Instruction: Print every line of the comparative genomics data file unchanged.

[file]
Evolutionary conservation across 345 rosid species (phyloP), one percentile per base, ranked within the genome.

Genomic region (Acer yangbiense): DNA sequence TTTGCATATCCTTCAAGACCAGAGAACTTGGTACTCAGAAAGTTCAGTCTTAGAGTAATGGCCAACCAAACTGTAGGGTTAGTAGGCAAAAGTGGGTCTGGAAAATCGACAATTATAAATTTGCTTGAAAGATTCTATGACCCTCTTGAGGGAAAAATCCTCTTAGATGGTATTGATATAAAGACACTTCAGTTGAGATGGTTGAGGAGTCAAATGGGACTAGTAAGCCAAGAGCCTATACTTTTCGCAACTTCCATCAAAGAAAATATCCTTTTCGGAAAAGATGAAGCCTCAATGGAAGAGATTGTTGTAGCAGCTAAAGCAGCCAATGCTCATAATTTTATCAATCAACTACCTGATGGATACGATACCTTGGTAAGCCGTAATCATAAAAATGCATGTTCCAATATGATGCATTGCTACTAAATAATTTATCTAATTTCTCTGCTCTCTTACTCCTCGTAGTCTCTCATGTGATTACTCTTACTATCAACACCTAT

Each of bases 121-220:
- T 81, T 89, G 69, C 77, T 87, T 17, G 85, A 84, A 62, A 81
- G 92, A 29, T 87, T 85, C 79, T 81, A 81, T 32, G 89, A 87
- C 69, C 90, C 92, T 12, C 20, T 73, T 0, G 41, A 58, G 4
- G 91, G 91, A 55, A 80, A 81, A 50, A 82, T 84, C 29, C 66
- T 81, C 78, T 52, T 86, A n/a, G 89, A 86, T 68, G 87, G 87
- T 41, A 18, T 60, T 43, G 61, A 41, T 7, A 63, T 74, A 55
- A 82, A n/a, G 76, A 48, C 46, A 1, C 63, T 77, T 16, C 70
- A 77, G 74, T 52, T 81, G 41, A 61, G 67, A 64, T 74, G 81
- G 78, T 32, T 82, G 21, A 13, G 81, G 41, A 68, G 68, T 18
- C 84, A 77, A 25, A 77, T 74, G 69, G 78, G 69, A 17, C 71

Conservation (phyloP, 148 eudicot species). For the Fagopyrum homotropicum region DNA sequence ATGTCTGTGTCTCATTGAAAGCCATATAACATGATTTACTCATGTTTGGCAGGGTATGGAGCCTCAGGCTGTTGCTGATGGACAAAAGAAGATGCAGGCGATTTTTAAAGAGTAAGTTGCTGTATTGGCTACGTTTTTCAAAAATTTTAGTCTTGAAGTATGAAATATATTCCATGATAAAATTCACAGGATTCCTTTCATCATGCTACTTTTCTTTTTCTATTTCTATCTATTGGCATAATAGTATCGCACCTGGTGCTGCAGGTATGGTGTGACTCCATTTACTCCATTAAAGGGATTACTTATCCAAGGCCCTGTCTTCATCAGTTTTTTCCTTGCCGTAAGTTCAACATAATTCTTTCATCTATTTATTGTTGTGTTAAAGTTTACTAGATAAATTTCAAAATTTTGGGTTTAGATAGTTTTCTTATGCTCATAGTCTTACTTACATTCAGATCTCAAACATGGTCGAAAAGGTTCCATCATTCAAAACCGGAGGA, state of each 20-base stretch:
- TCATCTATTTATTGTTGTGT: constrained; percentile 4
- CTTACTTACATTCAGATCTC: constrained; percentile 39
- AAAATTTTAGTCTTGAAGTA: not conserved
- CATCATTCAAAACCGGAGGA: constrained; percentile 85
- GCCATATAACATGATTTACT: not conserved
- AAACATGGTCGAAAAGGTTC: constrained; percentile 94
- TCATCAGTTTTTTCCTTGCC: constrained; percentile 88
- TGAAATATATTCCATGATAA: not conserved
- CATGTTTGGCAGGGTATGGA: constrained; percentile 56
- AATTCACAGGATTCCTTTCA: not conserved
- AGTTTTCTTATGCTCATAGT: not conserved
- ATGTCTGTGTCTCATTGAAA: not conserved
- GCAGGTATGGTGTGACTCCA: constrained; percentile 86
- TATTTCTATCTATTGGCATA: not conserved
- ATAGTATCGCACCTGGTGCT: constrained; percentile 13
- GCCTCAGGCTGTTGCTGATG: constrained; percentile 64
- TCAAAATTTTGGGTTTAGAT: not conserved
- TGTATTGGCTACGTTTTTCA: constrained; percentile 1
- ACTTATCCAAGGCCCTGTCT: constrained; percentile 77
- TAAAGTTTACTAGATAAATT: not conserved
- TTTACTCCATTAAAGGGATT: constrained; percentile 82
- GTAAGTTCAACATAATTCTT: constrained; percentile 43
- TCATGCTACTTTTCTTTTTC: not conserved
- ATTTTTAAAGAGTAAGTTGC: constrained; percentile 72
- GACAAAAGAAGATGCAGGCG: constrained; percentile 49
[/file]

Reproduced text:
Evolutionary conservation across 345 rosid species (phyloP), one percentile per base, ranked within the genome.

Genomic region (Acer yangbiense): DNA sequence TTTGCATATCCTTCAAGACCAGAGAACTTGGTACTCAGAAAGTTCAGTCTTAGAGTAATGGCCAACCAAACTGTAGGGTTAGTAGGCAAAAGTGGGTCTGGAAAATCGACAATTATAAATTTGCTTGAAAGATTCTATGACCCTCTTGAGGGAAAAATCCTCTTAGATGGTATTGATATAAAGACACTTCAGTTGAGATGGTTGAGGAGTCAAATGGGACTAGTAAGCCAAGAGCCTATACTTTTCGCAACTTCCATCAAAGAAAATATCCTTTTCGGAAAAGATGAAGCCTCAATGGAAGAGATTGTTGTAGCAGCTAAAGCAGCCAATGCTCATAATTTTATCAATCAACTACCTGATGGATACGATACCTTGGTAAGCCGTAATCATAAAAATGCATGTTCCAATATGATGCATTGCTACTAAATAATTTATCTAATTTCTCTGCTCTCTTACTCCTCGTAGTCTCTCATGTGATTACTCTTACTATCAACACCTAT

Each of bases 121-220:
- T 81, T 89, G 69, C 77, T 87, T 17, G 85, A 84, A 62, A 81
- G 92, A 29, T 87, T 85, C 79, T 81, A 81, T 32, G 89, A 87
- C 69, C 90, C 92, T 12, C 20, T 73, T 0, G 41, A 58, G 4
- G 91, G 91, A 55, A 80, A 81, A 50, A 82, T 84, C 29, C 66
- T 81, C 78, T 52, T 86, A n/a, G 89, A 86, T 68, G 87, G 87
- T 41, A 18, T 60, T 43, G 61, A 41, T 7, A 63, T 74, A 55
- A 82, A n/a, G 76, A 48, C 46, A 1, C 63, T 77, T 16, C 70
- A 77, G 74, T 52, T 81, G 41, A 61, G 67, A 64, T 74, G 81
- G 78, T 32, T 82, G 21, A 13, G 81, G 41, A 68, G 68, T 18
- C 84, A 77, A 25, A 77, T 74, G 69, G 78, G 69, A 17, C 71

Conservation (phyloP, 148 eudicot species). For the Fagopyrum homotropicum region DNA sequence ATGTCTGTGTCTCATTGAAAGCCATATAACATGATTTACTCATGTTTGGCAGGGTATGGAGCCTCAGGCTGTTGCTGATGGACAAAAGAAGATGCAGGCGATTTTTAAAGAGTAAGTTGCTGTATTGGCTACGTTTTTCAAAAATTTTAGTCTTGAAGTATGAAATATATTCCATGATAAAATTCACAGGATTCCTTTCATCATGCTACTTTTCTTTTTCTATTTCTATCTATTGGCATAATAGTATCGCACCTGGTGCTGCAGGTATGGTGTGACTCCATTTACTCCATTAAAGGGATTACTTATCCAAGGCCCTGTCTTCATCAGTTTTTTCCTTGCCGTAAGTTCAACATAATTCTTTCATCTATTTATTGTTGTGTTAAAGTTTACTAGATAAATTTCAAAATTTTGGGTTTAGATAGTTTTCTTATGCTCATAGTCTTACTTACATTCAGATCTCAAACATGGTCGAAAAGGTTCCATCATTCAAAACCGGAGGA, state of each 20-base stretch:
- TCATCTATTTATTGTTGTGT: constrained; percentile 4
- CTTACTTACATTCAGATCTC: constrained; percentile 39
- AAAATTTTAGTCTTGAAGTA: not conserved
- CATCATTCAAAACCGGAGGA: constrained; percentile 85
- GCCATATAACATGATTTACT: not conserved
- AAACATGGTCGAAAAGGTTC: constrained; percentile 94
- TCATCAGTTTTTTCCTTGCC: constrained; percentile 88
- TGAAATATATTCCATGATAA: not conserved
- CATGTTTGGCAGGGTATGGA: constrained; percentile 56
- AATTCACAGGATTCCTTTCA: not conserved
- AGTTTTCTTATGCTCATAGT: not conserved
- ATGTCTGTGTCTCATTGAAA: not conserved
- GCAGGTATGGTGTGACTCCA: constrained; percentile 86
- TATTTCTATCTATTGGCATA: not conserved
- ATAGTATCGCACCTGGTGCT: constrained; percentile 13
- GCCTCAGGCTGTTGCTGATG: constrained; percentile 64
- TCAAAATTTTGGGTTTAGAT: not conserved
- TGTATTGGCTACGTTTTTCA: constrained; percentile 1
- ACTTATCCAAGGCCCTGTCT: constrained; percentile 77
- TAAAGTTTACTAGATAAATT: not conserved
- TTTACTCCATTAAAGGGATT: constrained; percentile 82
- GTAAGTTCAACATAATTCTT: constrained; percentile 43
- TCATGCTACTTTTCTTTTTC: not conserved
- ATTTTTAAAGAGTAAGTTGC: constrained; percentile 72
- GACAAAAGAAGATGCAGGCG: constrained; percentile 49